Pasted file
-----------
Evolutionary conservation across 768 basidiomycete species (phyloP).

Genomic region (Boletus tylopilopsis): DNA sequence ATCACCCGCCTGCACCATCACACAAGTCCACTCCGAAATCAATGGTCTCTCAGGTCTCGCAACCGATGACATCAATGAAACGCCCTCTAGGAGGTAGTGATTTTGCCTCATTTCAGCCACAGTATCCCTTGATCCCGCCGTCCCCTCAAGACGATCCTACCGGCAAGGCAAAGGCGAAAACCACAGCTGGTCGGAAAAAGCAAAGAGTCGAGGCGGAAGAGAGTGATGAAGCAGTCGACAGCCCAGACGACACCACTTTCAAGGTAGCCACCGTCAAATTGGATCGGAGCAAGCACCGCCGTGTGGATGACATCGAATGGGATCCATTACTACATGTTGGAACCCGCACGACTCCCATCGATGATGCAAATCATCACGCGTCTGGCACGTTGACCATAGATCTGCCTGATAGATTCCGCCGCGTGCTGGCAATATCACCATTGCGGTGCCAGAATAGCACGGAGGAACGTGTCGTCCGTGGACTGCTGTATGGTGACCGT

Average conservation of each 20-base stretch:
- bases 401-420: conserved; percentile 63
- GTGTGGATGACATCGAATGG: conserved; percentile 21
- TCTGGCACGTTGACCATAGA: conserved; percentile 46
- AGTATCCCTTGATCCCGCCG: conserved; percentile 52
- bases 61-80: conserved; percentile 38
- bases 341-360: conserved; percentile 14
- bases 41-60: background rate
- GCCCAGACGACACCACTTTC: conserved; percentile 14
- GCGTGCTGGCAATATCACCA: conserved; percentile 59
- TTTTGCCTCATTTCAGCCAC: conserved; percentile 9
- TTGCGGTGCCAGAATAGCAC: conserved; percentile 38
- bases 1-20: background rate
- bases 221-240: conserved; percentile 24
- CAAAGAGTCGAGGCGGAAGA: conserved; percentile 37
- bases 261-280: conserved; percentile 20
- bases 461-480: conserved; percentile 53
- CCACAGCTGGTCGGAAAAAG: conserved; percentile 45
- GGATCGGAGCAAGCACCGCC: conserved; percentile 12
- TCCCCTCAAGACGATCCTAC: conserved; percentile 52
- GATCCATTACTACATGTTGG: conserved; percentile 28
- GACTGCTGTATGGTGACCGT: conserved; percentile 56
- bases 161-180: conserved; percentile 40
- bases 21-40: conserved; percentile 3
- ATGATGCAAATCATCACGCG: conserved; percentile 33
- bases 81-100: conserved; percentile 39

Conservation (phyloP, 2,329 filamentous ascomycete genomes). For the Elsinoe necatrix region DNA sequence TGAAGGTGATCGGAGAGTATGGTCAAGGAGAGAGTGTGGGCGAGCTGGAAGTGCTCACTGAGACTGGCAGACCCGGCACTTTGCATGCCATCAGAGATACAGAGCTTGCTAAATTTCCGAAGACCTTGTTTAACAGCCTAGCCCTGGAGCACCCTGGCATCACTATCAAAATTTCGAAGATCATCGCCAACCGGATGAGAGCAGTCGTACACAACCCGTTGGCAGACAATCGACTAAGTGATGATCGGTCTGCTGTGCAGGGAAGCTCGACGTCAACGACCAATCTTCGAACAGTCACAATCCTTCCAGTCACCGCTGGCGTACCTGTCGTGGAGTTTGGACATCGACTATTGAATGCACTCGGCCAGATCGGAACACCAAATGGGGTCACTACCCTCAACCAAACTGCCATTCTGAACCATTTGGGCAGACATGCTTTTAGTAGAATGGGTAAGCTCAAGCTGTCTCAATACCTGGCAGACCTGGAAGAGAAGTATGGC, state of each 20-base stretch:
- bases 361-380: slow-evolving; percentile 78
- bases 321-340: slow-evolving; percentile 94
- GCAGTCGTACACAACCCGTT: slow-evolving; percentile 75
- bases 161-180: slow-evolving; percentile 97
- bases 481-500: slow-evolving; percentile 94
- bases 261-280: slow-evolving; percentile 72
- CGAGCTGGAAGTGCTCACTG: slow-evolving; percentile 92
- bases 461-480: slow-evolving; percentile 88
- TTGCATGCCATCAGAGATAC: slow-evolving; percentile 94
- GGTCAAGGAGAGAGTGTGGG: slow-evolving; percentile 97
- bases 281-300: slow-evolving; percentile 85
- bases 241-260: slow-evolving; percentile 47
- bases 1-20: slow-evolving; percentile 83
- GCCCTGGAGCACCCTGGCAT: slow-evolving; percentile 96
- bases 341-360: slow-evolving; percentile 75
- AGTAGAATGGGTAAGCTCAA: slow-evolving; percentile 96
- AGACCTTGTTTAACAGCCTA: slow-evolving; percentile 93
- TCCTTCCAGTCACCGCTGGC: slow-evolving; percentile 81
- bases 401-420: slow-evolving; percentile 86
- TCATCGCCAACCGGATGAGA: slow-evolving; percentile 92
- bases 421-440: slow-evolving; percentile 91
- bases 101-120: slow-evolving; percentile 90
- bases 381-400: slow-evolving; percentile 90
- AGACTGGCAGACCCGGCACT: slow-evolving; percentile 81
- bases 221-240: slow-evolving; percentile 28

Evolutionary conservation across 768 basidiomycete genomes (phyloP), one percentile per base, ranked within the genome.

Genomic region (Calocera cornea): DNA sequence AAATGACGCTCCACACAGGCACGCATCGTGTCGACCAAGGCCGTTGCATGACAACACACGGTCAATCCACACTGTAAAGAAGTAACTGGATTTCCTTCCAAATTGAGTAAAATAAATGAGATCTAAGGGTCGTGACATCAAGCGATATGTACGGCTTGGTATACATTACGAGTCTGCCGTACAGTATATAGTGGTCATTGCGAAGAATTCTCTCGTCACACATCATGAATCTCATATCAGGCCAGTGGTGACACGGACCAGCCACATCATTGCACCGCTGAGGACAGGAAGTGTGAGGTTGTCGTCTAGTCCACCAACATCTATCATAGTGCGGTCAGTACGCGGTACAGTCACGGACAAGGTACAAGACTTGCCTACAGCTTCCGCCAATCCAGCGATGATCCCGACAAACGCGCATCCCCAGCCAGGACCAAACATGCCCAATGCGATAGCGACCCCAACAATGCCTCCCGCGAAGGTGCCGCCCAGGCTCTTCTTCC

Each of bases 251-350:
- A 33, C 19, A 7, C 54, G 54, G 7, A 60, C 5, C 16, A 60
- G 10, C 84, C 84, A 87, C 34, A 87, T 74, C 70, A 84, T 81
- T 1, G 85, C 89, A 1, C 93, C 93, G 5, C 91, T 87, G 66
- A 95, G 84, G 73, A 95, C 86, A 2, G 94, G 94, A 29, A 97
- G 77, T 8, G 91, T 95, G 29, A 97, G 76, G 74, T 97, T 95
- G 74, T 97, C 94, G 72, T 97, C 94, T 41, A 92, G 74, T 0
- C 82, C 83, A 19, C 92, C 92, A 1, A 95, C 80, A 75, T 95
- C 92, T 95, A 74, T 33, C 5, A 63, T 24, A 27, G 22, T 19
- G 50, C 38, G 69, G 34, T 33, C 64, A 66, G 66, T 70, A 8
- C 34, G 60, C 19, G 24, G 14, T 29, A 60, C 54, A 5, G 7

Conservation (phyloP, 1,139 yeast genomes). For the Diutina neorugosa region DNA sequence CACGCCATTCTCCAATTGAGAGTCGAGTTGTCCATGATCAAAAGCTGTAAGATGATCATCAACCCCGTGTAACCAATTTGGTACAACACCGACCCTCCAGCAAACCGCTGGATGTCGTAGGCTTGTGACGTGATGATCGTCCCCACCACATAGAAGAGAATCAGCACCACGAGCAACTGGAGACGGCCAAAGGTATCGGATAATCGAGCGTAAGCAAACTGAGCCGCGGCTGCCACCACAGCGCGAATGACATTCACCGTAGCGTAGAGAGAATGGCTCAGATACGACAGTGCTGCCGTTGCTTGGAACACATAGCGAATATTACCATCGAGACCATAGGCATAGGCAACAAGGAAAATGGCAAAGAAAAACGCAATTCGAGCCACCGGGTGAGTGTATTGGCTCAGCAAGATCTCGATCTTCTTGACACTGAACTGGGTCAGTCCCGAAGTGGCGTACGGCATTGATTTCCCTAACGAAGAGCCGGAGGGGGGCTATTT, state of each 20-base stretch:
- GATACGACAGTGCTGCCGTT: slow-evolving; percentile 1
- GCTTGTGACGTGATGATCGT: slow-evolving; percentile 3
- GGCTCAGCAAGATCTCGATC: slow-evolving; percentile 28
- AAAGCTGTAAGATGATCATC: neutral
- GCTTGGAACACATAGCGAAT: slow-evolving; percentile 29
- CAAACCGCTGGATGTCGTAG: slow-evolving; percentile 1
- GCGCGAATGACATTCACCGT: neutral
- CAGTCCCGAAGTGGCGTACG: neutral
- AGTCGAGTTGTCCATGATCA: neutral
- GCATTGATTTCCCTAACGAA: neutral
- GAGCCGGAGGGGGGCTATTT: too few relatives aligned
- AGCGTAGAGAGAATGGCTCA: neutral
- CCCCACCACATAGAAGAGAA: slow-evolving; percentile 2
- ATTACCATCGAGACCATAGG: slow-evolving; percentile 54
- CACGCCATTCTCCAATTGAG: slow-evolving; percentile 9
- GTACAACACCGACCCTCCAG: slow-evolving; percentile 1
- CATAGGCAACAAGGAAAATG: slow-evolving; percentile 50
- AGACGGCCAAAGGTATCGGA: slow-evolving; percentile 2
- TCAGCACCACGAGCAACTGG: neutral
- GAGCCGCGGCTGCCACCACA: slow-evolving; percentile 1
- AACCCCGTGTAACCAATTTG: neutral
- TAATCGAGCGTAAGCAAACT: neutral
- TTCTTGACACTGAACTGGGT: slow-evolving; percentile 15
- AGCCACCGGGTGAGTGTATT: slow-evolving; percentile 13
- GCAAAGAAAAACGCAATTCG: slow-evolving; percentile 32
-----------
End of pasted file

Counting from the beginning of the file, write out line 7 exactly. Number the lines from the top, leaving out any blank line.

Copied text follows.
- AGTATCCCTTGATCCCGCCG: conserved; percentile 52